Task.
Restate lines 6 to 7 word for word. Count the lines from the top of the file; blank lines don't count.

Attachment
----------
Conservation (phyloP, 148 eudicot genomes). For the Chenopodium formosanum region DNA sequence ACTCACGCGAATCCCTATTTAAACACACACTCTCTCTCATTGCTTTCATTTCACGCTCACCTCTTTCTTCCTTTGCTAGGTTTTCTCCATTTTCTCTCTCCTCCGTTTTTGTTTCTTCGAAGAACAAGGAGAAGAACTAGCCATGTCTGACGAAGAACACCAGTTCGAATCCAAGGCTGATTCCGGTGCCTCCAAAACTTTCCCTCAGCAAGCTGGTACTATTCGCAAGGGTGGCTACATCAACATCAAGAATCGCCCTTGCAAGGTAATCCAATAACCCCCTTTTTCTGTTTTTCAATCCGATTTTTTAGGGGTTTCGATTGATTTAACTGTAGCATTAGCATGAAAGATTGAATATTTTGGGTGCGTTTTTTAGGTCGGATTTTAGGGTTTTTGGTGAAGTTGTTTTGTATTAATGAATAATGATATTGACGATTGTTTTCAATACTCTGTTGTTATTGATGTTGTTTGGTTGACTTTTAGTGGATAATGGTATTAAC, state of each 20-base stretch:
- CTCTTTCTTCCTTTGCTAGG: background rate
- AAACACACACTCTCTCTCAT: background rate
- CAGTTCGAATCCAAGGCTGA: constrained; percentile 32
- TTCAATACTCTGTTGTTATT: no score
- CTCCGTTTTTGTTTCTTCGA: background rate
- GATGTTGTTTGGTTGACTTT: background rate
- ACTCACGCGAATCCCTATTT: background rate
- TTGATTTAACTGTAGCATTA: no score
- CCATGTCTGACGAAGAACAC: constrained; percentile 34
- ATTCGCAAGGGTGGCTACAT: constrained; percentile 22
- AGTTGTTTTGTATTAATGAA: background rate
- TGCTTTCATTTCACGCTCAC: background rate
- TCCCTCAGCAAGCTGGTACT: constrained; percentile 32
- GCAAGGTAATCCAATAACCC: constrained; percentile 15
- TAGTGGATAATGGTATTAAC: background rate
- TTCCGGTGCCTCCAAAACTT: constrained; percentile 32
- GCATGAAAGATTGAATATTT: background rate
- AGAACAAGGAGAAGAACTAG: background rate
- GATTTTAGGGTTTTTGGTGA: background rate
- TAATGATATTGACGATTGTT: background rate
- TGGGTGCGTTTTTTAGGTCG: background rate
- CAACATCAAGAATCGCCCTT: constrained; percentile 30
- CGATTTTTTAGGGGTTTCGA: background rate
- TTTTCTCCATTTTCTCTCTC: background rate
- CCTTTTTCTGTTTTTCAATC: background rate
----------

- CTCCGTTTTTGTTTCTTCGA: background rate
- GATGTTGTTTGGTTGACTTT: background rate